Immediately post-conflict, construction is generally the first sector to receive FDI. Infrastructure is extremely weak across the region, but the ambition to improve is creating investment opportunities in both energy and transport.
The Horn has large infrastructure deficits and performs poorly against other African countries, as assessed by the African Infrastructure Development Index (AIDI). Low AIDI scores indicate low access to improved infrastructure. But infrastructure in the Horn has been improving. Between 2014 and 2016, improvements in ICT infrastructure have given Ethiopia and Sudan the largest gains for countries in the Horn in the AIDI.
The governments of Djibouti, Ethiopia, Eritrea and Somalia intend to increase infrastructure investment in their national development plans. Recent external investments have largely gone to Ethiopia for electricity generation and transmission projects valued at USD 1.9B.
The Horn of Africa Initiative (a regional infrastructure plan created by the Intergovernmental Authority on Development) has facilitated infrastructure investment although gaps remain. Projects under preparation still need an investment of USD 1.4B and projects not yet prepared need a USD 1.3B investment.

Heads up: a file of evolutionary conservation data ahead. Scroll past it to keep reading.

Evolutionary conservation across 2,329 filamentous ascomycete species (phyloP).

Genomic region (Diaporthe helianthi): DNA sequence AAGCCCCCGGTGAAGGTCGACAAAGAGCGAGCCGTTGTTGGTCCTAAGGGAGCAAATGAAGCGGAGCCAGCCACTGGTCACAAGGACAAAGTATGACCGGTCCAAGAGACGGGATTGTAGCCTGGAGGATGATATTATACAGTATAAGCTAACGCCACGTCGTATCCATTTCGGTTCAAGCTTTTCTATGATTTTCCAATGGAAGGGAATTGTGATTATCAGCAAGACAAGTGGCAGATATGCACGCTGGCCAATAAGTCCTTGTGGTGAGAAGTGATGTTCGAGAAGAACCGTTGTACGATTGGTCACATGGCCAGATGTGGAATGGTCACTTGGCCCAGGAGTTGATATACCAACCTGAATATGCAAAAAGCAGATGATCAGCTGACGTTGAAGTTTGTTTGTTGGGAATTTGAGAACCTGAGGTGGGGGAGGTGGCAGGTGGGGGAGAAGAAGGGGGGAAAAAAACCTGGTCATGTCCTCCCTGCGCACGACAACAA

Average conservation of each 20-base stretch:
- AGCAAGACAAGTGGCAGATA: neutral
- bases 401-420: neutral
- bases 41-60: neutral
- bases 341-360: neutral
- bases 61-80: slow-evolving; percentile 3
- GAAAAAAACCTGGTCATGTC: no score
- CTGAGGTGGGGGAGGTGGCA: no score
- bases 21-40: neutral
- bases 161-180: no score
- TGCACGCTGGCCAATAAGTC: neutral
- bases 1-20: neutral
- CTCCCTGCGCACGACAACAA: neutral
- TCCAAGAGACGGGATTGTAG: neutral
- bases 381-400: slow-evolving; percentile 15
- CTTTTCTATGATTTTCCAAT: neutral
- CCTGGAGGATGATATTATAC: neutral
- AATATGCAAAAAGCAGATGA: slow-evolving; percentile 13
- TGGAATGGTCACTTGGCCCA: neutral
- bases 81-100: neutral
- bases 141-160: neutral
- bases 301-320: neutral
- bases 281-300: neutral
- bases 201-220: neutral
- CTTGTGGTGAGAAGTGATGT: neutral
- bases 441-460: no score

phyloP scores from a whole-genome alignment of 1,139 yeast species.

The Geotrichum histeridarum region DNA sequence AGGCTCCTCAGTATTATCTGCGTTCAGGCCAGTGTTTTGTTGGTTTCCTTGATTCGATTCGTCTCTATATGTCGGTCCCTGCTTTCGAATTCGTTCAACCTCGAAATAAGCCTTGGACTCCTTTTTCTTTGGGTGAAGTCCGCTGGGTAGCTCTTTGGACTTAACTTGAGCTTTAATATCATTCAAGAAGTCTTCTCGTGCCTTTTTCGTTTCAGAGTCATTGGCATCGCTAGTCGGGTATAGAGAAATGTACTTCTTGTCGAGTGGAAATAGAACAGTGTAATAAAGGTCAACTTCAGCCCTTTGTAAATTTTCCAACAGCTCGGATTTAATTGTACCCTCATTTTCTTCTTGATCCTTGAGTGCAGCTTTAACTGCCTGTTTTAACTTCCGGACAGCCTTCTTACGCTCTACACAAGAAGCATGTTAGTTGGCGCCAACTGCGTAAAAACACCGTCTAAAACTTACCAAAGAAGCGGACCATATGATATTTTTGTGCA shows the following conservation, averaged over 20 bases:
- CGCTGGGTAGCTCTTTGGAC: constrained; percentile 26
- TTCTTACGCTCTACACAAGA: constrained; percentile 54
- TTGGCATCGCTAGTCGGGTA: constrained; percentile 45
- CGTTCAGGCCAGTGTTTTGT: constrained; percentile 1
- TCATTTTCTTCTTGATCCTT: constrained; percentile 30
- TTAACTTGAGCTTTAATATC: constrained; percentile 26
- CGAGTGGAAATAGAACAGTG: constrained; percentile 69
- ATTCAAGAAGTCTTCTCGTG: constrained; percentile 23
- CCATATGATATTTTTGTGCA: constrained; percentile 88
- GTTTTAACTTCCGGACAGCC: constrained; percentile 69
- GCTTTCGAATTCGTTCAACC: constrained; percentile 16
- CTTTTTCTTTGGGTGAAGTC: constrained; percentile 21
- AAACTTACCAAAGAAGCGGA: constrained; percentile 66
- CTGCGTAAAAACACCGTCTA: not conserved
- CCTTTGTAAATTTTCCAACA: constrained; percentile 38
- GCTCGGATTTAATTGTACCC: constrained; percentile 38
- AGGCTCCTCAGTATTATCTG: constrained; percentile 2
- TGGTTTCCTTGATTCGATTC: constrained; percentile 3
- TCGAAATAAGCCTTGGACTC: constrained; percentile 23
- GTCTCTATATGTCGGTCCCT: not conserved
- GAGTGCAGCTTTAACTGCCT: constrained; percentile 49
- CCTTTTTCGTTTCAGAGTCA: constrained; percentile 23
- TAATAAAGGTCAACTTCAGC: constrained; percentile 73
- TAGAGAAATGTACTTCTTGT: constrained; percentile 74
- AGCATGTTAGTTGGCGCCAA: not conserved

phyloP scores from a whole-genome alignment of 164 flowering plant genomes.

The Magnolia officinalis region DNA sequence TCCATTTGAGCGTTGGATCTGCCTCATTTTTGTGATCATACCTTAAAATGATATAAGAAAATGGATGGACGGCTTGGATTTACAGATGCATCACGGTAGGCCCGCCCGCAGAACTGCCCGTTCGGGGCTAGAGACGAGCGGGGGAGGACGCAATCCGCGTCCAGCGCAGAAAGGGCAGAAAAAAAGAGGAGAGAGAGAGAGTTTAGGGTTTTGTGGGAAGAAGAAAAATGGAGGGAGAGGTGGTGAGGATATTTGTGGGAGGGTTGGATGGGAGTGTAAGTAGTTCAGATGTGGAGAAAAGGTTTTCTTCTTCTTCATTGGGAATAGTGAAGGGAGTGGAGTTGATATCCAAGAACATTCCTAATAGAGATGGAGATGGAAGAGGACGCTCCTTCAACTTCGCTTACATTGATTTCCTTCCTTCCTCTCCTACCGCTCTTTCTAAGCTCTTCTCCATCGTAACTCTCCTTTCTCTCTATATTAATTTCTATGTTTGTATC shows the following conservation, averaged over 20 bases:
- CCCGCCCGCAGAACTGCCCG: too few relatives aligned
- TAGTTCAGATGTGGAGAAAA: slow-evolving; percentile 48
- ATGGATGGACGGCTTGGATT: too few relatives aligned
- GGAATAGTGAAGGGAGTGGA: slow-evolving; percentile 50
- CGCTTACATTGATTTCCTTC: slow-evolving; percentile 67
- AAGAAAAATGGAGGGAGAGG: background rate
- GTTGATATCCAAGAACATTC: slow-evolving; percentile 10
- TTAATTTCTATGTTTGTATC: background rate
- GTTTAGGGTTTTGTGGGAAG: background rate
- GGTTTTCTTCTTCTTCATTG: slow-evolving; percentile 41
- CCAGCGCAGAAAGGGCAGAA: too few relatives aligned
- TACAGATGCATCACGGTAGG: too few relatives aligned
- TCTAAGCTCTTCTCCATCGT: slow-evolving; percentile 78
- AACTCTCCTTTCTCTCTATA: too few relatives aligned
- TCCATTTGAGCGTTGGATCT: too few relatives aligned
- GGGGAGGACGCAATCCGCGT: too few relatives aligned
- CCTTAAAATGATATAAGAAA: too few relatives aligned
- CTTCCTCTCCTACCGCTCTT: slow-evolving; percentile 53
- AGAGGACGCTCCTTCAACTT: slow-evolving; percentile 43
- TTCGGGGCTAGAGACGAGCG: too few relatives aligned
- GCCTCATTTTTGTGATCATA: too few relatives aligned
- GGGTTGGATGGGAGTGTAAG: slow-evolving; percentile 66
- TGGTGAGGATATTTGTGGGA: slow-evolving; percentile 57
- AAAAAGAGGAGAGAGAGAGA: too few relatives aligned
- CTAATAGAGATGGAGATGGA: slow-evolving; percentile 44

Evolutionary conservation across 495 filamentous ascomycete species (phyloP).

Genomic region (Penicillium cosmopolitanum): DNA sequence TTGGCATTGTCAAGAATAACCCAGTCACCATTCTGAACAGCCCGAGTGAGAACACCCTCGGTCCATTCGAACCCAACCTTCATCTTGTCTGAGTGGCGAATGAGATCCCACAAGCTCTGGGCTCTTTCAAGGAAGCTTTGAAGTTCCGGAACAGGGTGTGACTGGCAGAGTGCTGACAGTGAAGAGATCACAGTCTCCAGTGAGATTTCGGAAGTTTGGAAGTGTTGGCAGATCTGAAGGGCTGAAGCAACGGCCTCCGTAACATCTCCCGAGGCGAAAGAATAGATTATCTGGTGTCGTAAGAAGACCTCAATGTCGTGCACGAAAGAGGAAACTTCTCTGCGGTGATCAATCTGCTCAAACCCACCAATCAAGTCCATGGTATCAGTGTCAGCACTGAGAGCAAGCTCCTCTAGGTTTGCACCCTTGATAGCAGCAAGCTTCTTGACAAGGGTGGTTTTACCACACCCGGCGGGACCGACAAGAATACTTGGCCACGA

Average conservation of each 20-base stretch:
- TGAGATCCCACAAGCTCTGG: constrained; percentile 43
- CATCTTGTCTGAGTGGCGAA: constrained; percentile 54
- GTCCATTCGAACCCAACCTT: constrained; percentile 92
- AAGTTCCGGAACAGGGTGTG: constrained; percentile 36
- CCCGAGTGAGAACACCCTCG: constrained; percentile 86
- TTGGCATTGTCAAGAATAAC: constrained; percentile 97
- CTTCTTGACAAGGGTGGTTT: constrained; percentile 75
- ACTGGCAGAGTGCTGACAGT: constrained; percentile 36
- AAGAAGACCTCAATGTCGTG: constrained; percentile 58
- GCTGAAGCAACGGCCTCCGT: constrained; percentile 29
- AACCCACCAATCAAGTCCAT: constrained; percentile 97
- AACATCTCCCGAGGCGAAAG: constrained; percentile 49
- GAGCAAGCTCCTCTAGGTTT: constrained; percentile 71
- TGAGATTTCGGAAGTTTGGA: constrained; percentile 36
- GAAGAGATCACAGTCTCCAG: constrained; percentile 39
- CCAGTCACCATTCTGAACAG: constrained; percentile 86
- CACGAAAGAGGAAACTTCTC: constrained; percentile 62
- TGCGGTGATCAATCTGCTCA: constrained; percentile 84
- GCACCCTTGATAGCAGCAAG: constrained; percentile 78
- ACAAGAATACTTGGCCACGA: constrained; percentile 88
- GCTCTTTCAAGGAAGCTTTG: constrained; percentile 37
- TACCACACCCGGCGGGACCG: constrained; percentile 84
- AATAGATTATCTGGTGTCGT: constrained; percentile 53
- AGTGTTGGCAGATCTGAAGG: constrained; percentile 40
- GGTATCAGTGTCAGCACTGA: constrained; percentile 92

Potential entry strategy for new investors:
Country governments select the required projects, in association with Export-Import Bank of Korea (EXIM Bank), that support Korean companies’ involvement in overseas infrastructure development.
Korean firms could engage with contracts for construction and management of infrastructure, based on development bank financing.
The Economic Development Cooperation Fund of EXIM Bank could incentivize Korean investors to participate in infrastructure investments. Korea has signed a co-financing agreement with the AfDB valued at USD 600M to support Korean firms investing in Africa.